'America's Got Talent' Recap: Military Wives, Amazing Feats and a Rube Goldberg Machine in Chicago
'America's Got Talent' Recap: Military Wives, Amazing Feats and a Rube Goldberg Machine in Chicago
Ted Kindig
Ted Kindig
Contributing Writer, BuddyTV
Having already visited the coasts, the Southwest and the bayou, America's Got Talent finally arrives in the Midwest for an audition show in Chicago -- sorry, Rocky Mountain states, guess they're saving you for the spin-off. With tonight's Voice-dominated schedule relegating AGT to just one hour, we have a high-energy, upbeat evening of one Vegas-ready performer after other. The acts range from circus performers to emotional singers to the single coolest talent in the world: Rube Goldberg machine construction.


Chicago's first audition is a "strength team" called Omega Force, whose oldest member is a nerve-racking 75 years old. Setting all jokes about retirement hobbies aside, these guys have the demeanor and showmanship of seasoned professional performers -- Howie's enigmatic critique of the group's presentation is way off-base. With the other three judges voting hard yeses, Omega Force moves on to Vegas.

The second non-montage routine of the night is a "dance-ish" performance from a gentleman named Kanichi. He doesn't so much dance the robot as he builds, disassembles and reanimates it: his tightly-controlled movements create the illusion of losing his head, moving in mechanical slow motion and dodging bullets, a la Neo from The Matrix. Unanimous, well-deserved yeses for him.

Next up is a 39-year-old singer named Deanna, whose weight apparently held her back from previously achieving her musical ambitions. She delivers a crowd-pleasing belt-it-out number, and the audience is up on their feet -- I completely agree with Mel B's reservation that her voice is straining, but I can't argue with the emotion on display or the response she gets.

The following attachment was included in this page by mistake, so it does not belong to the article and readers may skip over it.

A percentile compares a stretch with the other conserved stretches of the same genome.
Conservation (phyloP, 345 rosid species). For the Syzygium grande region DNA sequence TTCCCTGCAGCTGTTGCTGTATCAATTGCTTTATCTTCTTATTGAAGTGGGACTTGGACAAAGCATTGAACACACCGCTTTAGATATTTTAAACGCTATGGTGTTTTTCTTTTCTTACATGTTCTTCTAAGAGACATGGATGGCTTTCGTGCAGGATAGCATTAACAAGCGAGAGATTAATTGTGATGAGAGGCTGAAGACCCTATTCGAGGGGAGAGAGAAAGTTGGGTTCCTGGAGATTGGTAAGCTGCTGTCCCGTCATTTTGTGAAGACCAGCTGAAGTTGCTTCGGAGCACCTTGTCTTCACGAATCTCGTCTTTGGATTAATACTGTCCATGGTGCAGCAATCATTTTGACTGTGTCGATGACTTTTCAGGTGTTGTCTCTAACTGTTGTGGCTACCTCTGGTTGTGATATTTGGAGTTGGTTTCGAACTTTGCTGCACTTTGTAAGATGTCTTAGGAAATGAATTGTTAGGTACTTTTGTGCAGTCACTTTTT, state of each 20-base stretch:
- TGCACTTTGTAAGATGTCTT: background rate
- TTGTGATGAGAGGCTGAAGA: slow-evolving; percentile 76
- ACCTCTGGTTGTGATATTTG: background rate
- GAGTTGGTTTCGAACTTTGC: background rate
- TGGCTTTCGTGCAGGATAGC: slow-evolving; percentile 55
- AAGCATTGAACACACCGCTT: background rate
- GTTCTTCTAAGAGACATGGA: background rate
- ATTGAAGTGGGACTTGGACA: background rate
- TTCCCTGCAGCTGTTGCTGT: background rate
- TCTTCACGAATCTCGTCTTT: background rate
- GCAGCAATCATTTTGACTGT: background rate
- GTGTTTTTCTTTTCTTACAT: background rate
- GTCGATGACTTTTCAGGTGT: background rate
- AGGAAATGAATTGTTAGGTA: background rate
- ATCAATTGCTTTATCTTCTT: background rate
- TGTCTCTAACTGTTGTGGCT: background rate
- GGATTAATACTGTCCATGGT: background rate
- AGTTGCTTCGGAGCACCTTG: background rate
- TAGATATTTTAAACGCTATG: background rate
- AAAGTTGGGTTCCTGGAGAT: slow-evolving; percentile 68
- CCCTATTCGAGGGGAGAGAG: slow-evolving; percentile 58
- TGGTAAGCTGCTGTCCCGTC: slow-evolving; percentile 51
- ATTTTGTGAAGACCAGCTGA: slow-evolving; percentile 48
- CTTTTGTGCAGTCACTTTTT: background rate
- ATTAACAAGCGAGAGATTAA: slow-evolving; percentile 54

Midwestern Machinery

After that is a mellow, bordering-on-comatose Rube Goldberg machine architect named Sprice. The guy doesn't have a performer's bone in his body, but his talent is a sight to behold: after three days of setting up in the lobby, he unceremoniously lets his handiwork command the audience's attention, drawing the same oohs and aahs as an acrobat. I don't mean to sound hyperbolic here, but this is easily my favorite thing I've ever seen both on the show and in real life. His act also has the rare potential to improve every week; I don't know about anyone else, but the promise of increasingly intricate and ambitious Rube Goldberg machines just became my number one most exciting thing this season.

The next act is a spectacular circus-style routine, as a woman named Rong Niu enters on a unicycle roughly four times her height, balances a bowl on her head and kicks another two sets of bowls up to land perfectly inside each other. While it lacks the majesty and grandeur of, say, an awesome Rube Goldberg machine, it's an impressive move that's so challenging, it feels like it must somehow be a trick -- whether it is or not, she deserves her Vegas pass.

Last up is the American Military Spouse Choir, singing a solid arrangement of "Ain't No Mountain High Enough." I'm particularly impressed when the group's featured soloists sing a brief passage of tight harmonies, and I hope there will be more focus on highlighting that skill in future performances -- it kind of feels like they're getting by on sentiment tonight, but they have the potential to be major players with the right material.

One really nice thing about tonight's episode is its hour-long run time: with less sprawling space to fill, the focus tonight is squarely on top-level acts worth getting excited about. And, oh, am I excited about Sprice -- Rube Goldberg machines in new environments with new materials, possibilities increasing every week with the production budget, an interstate chain of dominoes machine stretching from Las Vegas to the Radio City Music Hall in New York -- don't let me down, Sprice, I have big dreams for you!

Also, the other acts were pretty good too.

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(Image courtesy of NBC)



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